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Tolerance for pipe to nozzle mating

Tolerance for pipe to nozzle mating

Tolerance for pipe to nozzle mating

(OP)
Hello everyone,

I'm new here and appreciate your advice on the following issue:

What would be the mating tolerance between the suction/discharge pipe size and the pump's inlet nozzle? In my case, I'll pump water with a single-stage volute casing pump (Qmax = 72 m3/h). The inner diameter of the suction pipe would be 110.8 mm, followed by a reducer leading to a final inner diameter of 97.4 mm. At the pump size, the diameter of the suction nozzle is 100 mm. Would this be acceptable?

It's possible to slightly enlarge the end of the suction pipe from 97.4 to 100 mm, but I'm afraid that the flow uniformity reaching the impeller (nominal diameter = 155 mm) will also be affected. Could you please share your thoughts?

Many thanks in advance for your helpful feedback.

RE: Tolerance for pipe to nozzle mating

If the walls match up within this tolerance chart, you're good.

--Einstein gave the same test to students every year. When asked why he would do something like that, "Because the answers had changed."

RE: Tolerance for pipe to nozzle mating

But you're not welding all this are you?

There must be some flanges in this somewhere?

What are the OD and walk thickness here?

A sketch or similar schematic would be very useful.
 

Remember - More details = better answers
Also: If you get a response it's polite to respond to it.

RE: Tolerance for pipe to nozzle mating

(OP)
Thank you for your responses - greatly appreciated!

Yes, I forgot to mention... There are some flanges in between. I don't currently have all details with me, but have tried to summarize in the following sketch and hope it helps:

RE: Tolerance for pipe to nozzle mating

kkoca - wouldn't worry about such a small amount of diameter change - just ensure everything is concentric.,

It is a capital mistake to theorise before one has data. Insensibly one begins to twist facts to suit theories, instead of theories to suit facts. (Sherlock Holmes - A Scandal in Bohemia.)

RE: Tolerance for pipe to nozzle mating

(OP)
Artisi - thank you for your response.

Would it then make sense to enlarge the pipe ending to 100 mm to ease alignment? Because I have the same problem (97.4 mm to 100 mm) just before the flow meter (DN100-ID).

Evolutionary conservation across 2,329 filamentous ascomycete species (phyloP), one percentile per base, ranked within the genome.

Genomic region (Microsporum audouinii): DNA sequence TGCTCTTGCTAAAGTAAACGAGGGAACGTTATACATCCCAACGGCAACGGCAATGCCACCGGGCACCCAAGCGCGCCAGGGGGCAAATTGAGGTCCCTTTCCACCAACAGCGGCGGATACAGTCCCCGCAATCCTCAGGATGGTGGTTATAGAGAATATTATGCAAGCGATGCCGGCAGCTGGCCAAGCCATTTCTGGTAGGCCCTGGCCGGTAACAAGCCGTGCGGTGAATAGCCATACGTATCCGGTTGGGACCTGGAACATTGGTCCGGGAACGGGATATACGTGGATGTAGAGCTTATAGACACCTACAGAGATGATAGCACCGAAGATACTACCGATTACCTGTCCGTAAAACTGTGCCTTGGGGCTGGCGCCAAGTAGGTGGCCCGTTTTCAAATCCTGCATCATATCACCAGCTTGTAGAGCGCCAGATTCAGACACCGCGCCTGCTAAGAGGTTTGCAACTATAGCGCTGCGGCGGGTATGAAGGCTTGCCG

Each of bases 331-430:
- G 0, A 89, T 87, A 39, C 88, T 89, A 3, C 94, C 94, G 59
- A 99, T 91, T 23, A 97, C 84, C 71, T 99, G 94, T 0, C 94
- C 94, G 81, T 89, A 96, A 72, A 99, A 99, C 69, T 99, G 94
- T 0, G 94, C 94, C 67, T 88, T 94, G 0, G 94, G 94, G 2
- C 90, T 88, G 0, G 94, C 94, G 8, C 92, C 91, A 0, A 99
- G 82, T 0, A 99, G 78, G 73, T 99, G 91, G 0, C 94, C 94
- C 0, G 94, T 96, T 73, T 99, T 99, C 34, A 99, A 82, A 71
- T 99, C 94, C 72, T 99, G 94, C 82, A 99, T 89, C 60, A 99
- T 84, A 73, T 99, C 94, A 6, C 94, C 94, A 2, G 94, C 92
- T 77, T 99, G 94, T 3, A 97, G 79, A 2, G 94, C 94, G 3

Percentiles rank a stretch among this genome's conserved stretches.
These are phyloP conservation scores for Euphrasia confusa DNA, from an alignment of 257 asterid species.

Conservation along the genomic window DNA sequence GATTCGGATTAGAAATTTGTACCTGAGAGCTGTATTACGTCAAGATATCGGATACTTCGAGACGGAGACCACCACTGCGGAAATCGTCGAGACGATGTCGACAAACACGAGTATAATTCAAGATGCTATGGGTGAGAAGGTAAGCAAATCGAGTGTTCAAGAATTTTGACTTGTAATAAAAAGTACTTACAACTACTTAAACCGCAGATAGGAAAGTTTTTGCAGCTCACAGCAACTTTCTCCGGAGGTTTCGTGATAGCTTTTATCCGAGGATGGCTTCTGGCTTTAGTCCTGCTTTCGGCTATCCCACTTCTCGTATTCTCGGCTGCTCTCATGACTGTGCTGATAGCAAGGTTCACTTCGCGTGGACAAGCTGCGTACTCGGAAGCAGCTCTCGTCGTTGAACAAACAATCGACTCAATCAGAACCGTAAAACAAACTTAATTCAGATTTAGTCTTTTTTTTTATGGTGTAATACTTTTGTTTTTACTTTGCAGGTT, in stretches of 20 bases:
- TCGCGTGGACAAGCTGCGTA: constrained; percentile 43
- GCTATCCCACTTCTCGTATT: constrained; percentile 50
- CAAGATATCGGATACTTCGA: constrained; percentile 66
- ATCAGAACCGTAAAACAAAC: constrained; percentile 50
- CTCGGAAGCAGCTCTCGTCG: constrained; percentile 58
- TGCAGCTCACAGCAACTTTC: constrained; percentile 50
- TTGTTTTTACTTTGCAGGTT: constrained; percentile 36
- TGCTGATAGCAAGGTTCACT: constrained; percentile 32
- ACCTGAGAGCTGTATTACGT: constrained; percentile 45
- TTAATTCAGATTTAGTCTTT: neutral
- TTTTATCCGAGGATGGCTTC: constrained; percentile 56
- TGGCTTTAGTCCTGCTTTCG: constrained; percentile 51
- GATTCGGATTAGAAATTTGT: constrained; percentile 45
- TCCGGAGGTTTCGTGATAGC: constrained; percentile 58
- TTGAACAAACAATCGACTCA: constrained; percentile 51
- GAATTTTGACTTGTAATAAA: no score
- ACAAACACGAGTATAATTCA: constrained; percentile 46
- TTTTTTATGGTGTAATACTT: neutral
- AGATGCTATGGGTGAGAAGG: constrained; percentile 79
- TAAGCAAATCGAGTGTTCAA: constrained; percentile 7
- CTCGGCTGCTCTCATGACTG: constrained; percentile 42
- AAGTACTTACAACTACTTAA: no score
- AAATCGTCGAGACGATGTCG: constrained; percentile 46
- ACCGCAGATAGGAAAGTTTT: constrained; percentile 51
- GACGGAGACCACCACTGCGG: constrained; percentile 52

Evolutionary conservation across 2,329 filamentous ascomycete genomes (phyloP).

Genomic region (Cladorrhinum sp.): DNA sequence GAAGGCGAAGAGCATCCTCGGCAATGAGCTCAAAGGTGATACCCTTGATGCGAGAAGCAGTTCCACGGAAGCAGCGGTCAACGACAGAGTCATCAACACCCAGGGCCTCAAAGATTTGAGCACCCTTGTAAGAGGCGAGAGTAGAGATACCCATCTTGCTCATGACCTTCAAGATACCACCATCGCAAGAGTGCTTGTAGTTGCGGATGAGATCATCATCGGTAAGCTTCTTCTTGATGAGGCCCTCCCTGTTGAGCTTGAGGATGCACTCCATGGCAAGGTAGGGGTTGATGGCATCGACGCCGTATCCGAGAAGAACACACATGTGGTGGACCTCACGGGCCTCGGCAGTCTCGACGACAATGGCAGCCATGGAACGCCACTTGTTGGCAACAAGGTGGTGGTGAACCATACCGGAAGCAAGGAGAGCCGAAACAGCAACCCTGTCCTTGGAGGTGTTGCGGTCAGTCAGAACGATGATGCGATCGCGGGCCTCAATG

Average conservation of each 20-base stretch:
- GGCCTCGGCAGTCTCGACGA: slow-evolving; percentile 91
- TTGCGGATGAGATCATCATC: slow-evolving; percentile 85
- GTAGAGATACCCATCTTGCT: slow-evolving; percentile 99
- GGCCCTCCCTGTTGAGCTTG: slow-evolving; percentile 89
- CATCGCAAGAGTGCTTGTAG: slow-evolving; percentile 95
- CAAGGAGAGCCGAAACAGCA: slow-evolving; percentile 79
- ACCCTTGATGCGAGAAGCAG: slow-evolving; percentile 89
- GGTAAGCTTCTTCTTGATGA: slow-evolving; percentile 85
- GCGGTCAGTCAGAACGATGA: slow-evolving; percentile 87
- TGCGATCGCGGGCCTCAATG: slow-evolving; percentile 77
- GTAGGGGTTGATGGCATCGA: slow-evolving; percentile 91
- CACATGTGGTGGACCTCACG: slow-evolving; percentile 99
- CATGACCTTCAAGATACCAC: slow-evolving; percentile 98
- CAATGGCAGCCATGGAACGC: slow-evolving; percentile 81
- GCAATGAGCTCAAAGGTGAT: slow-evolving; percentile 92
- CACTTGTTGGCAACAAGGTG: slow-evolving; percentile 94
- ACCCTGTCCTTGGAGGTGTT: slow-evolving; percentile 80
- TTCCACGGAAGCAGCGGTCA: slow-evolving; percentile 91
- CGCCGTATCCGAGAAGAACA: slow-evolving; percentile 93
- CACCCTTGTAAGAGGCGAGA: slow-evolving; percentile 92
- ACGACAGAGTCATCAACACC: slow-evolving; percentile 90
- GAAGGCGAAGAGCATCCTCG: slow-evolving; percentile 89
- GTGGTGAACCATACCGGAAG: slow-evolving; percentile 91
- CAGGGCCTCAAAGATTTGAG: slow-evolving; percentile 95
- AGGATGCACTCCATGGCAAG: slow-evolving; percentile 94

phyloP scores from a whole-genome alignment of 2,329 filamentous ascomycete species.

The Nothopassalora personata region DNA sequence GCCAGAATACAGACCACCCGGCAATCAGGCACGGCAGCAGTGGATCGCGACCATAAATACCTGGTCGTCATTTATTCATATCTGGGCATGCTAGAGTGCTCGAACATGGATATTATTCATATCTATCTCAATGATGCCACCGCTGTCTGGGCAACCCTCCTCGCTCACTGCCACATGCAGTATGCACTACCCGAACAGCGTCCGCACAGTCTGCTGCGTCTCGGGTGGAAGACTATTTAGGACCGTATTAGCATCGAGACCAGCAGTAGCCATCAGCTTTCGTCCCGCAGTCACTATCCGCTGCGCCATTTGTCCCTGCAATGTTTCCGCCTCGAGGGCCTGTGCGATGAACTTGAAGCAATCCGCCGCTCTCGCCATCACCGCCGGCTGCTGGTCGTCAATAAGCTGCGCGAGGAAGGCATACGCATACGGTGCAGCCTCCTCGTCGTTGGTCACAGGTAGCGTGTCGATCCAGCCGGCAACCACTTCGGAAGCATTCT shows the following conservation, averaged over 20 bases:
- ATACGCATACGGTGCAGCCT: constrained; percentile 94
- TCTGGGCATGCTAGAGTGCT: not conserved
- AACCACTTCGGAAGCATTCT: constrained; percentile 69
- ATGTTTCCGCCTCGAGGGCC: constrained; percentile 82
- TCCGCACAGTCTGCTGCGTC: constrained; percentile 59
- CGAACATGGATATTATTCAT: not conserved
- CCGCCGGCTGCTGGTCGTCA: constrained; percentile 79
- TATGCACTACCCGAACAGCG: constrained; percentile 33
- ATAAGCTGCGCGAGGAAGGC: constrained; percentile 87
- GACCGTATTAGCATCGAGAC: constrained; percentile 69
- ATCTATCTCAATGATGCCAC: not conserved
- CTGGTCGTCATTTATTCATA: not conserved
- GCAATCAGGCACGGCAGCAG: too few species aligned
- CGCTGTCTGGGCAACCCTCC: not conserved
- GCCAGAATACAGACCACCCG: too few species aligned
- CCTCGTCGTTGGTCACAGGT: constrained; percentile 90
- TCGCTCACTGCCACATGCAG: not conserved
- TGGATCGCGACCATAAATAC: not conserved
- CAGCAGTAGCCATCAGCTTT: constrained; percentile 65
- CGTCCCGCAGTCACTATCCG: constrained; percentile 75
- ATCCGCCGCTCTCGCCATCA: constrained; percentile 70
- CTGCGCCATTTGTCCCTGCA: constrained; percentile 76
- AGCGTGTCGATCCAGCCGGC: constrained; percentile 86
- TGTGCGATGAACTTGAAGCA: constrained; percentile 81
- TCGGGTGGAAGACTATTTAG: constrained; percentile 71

RE: Tolerance for pipe to nozzle mating

Is the pump inlet and inlet/outlet on the flow meter exactly 100mm?

It is a capital mistake to theorise before one has data. Insensibly one begins to twist facts to suit theories, instead of theories to suit facts. (Sherlock Holmes - A Scandal in Bohemia.)

RE: Tolerance for pipe to nozzle mating

Is the OD the actual OD?

What material is this?

Remember - More details = better answers
Also: If you get a response it's polite to respond to it.

RE: Tolerance for pipe to nozzle mating

If you have flanges then the is no issue with alignment.

For the flow meter you normally need 5 to 10 D of pipe upstream of the same size and straight.
 

Remember - More details = better answers
Also: If you get a response it's polite to respond to it.

RE: Tolerance for pipe to nozzle mating

What it sounds like to me, is that you are asking about the acceptability of a "custom" reducer in your piping system.

What is your piping code ? .... Custom (i.e. non-ASME B16.9) reducers are permissable under B31.3

.... and have you checked min wall thickness for yor new proposed component ?

Have you asked the pump vendor for his commentary ??

MJCronin
Sr. Process Engineer

RE: Tolerance for pipe to nozzle mating

(OP)
Hi everyone,

Many thanks for your useful comments and suggestions.

- Artisi, these values are based on the datasheets. I'll check the exact dimensions of the pump inlet/outlet and flow meter tomorrow after dismantling the old piping system.
- LittleInch, OD values are based on the datasheet. The material is polyethylene - PE100 pipe (SNR 17.6). Regarding the upstream distance, I've planned a distance of around 20 D, yet if the ID of the flow meter is exactly 100 mm, it is not possible to match the pipe diameter exactly. The ID of the pipe can either be 97.4 mm (SDR 17.6) or 101.6 mm (SDR 26).
- MJCronin, I'm not using a custom reducer. Here EN and DIN standards are used (Germany) - maybe this could be the reason. I've not yet discussed this with the pump vendor (ca. 20-year-old pump), but surely I can check with them.




RE: Tolerance for pipe to nozzle mating

PE flanges are not always compatible with what I assume is a steel / cast iron pump casing?

And an exact 100mm ID is difficult to believe.

Remember - More details = better answers
Also: If you get a response it's polite to respond to it.

RE: Tolerance for pipe to nozzle mating

Consider your eccentric reducer carefully- installed the way you show, it may allow an air pocket to form in your suction pipe.

RE: Tolerance for pipe to nozzle mating

keyepitts

Correct the reducer should be rotated 180 degrees with the flat on top.

It is a capital mistake to theorise before one has data. Insensibly one begins to twist facts to suit theories, instead of theories to suit facts. (Sherlock Holmes - A Scandal in Bohemia.)

RE: Tolerance for pipe to nozzle mating

The PE flanges I have used are all similar to Vanstone flanges - Backing ring with a PE stub flange with seating dimensions similar to a raised flange face. We have found a need to be careful when ordering backing rings, some of the available materials have not performed well in our service.

Getting flange clamping force uniform is important for ensuring leak free service, so:
I have attached PPI TN-38: Bolt Torque for Polyethylene Flanged Joints.

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